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Babcia and Yia Yia!, Travel With Alex: Europe 101

Switzerland 101: 4 Northern Cities

Northern Switzerland is modern Europe at it’s most efficient. It’s a bit like the highways in New England. Sometimes picturesque and sometimes full of commercial buildings. All of the cities that we discuss today are all about an hour to hour and a half from each other by train

Basel

Basel is an art centric river port where so many of the river cruises start or end their voyages. With a few sites to see, Basal is a one and done kind of town. Walking through the busy downtown makes this working city a cement jungle. Much of the old world charm and creative art lies just under the surface past the utilitarian feel. Use it for its transportation hub.

  • Look for Basel to host the best festivals and have some of the best outdoor art.
  • Take a walk around the historic area for the few old world gems including the town hall.
  • Maybe stop at one of the many cosmopolitan stores and grab lunch from the deli. My favorite part was sitting by the fountain below. 
  • Above all know where the train station is to catch your train to the next destination. 

Zurich

Zurich Modern Switzerland: Lots of buildings and perhaps missing a little bit of the charm that’s plastered all over Instagram. While the lakeside definitely is pleasing to the eye, the downtown and cement laden suburbs are built for swiss efficiency and modern living. That said, as always, the local people are so very nice and it makes the experience beyond worth it. Use it as a layover city.

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  • Enjoy a walk through the downtown lakefront while you wait for your plane.
  • The food is great and the ever efficient swiss train system will speed you right to the airport.

Lucerne

Lucerne is simply lakefront perfection, This gateway to the south of Switzerland does not disappoint. the entire lakefront and riverside areas as well as the surrounding countryside.  Use it for a perfect day trip.

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  • Use the Rick Steves’ walking tour to enjoy a lap around the historic old city center including the iconic bridges.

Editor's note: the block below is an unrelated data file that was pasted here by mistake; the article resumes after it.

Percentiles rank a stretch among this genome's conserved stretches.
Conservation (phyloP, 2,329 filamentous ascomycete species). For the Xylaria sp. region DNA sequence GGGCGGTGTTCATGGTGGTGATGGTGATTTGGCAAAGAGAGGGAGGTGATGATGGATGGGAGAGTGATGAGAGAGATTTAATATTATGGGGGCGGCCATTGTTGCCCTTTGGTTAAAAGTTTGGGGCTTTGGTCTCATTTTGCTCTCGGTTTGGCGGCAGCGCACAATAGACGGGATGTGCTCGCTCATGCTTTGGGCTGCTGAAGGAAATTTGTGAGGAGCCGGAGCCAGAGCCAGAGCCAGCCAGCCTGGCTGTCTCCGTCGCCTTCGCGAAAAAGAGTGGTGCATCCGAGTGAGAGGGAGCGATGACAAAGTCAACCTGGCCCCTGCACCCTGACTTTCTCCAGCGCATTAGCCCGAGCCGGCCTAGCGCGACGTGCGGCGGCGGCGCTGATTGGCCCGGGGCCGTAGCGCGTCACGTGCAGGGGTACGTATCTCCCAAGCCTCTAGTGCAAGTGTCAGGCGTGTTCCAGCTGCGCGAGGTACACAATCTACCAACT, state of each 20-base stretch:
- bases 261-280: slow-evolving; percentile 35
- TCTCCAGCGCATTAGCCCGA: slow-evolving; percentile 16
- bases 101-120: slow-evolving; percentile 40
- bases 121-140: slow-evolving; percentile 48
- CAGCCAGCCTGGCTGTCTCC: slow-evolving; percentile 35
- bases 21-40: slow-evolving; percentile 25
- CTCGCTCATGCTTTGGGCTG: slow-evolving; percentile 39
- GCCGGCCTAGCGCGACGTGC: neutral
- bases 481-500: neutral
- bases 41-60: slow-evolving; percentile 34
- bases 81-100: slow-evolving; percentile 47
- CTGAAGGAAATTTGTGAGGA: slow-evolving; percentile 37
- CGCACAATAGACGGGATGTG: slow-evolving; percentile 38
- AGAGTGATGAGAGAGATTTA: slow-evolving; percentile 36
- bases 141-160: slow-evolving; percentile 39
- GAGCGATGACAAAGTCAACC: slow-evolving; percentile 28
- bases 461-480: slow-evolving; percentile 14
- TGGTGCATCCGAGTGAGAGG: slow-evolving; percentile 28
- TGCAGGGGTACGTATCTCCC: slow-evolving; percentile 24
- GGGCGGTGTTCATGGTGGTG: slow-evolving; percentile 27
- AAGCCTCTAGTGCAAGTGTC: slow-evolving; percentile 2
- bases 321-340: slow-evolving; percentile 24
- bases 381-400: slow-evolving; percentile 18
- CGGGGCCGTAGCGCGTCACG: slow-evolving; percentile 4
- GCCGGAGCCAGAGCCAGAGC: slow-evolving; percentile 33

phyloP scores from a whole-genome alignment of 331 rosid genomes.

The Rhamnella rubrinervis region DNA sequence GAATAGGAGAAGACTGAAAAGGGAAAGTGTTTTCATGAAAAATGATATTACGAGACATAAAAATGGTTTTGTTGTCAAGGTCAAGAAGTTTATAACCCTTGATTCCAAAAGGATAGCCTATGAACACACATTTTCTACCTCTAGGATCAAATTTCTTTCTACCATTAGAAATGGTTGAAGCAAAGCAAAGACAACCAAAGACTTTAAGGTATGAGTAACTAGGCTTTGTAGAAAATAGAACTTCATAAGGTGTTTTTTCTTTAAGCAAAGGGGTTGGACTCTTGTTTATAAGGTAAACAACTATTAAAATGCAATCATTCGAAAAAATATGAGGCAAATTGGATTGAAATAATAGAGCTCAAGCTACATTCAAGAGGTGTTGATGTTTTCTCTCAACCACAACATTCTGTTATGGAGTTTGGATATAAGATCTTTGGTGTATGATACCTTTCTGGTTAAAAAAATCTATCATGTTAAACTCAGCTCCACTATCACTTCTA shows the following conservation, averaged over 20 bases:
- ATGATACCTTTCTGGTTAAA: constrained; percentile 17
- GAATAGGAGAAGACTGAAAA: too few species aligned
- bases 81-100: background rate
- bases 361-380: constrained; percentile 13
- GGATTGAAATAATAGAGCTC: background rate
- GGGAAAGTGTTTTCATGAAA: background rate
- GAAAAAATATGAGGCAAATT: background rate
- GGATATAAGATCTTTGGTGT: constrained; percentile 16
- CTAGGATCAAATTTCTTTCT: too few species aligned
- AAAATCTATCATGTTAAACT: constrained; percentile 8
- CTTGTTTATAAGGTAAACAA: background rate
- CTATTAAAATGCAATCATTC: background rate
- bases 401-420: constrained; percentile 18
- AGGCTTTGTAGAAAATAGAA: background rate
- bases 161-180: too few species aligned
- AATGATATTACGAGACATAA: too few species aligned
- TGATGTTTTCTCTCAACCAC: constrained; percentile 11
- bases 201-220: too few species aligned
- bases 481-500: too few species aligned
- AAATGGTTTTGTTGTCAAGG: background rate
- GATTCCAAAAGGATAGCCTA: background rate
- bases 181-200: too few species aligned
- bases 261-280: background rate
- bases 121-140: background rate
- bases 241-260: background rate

• Enjoy a cruise on the lake whether by taking a charter or using your own power on a pedal boat.
  • Have your camera ready!

Bern

By far, Bern which is full of bears and boasts the unbelievably beautiful Aare river is a capitol well worth the time. The picturesque streets that begin at the main train station and continue all the way to the river views are full of interesting sites and wonderful shops. Bern is the perfect gateway to the south where some of the more famous vistas can be seen. Make it a home base for many of your day trips by train.

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  • Check in with the Bern bear!
  • Enjoy the riverside square perched above the river just behind the cathedral. Then, get a book at the tiny library or take on a local with a game of Patong.
  • Join in the Swiss outdoor fun. Take a swim right down the Aare River like the locals. Here are the instructions.

Getting Around

The Swiss train system is one of the best in the world and well worth the time it takes to arrange a pass. Using the train system is very easy. Simply check the multilingual boards, find your track and hop on. Late trains are a rare bird so connections are sometimes close but totally doable.

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Driving in Northern Switzerland is a breeze. Modern roads and highways make this an enjoyable road trip country. Southern Switzerland is full of mountains covered in windy switchbacks. If that stresses you out, use the train and enjoy the view.

Where To Next?

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Study Hall: Essays On Travel, Travel U for Kids

Maps 101: Strategies and Explorations

As a modern traveler, I am constantly working at paring my luggage down to the minimum without losing the comforts of home. It’s true that no one ever says that they wished they had brought more from home! The past few years have given us quite a lot of technological solutions and I readily take advantage of them! From go pros to travel apps, the choices seem endless these days! There is one app that has me taking a step back though- digital maps.

I know, I know! How could THAT be the app I have issues with? Well, it’s not because they’ve gotten me lost. Digital maps have gotten me from point A to point B all over the world. I just miss the art of opening a map and exploring. Imagine finding your hotel on a well drawn map and tracing your fingers through the old town streets of some famous capitol discovering shops and restaurants along the way. I’ve discovered secret churches with priceless art or smaller museums that no one has mentioned in years. I miss that.

Brain Food.

More importantly, my brain misses that. Believe it or not, our brains are the very first virtual map! Each time you look at an unfolded map, it builds more geographical knowledge which, in turn, helps you have a better sense of direction and space. Unfortunately, digital map apps don’t provide this service because it’s almost impossible to see any detail of a larger area on your screen. Research has shown that digital directions actually prevent you from fully immersing yourself into a culture that you’ve just spent time, money, and effort arranging to see. I know what you’re thinking! It sounds like I’m saying, “drop the phone open the map on the Royal Mile and make sure everyone knows you are the new kid in town screaming please pick pocket me!”

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Way back when…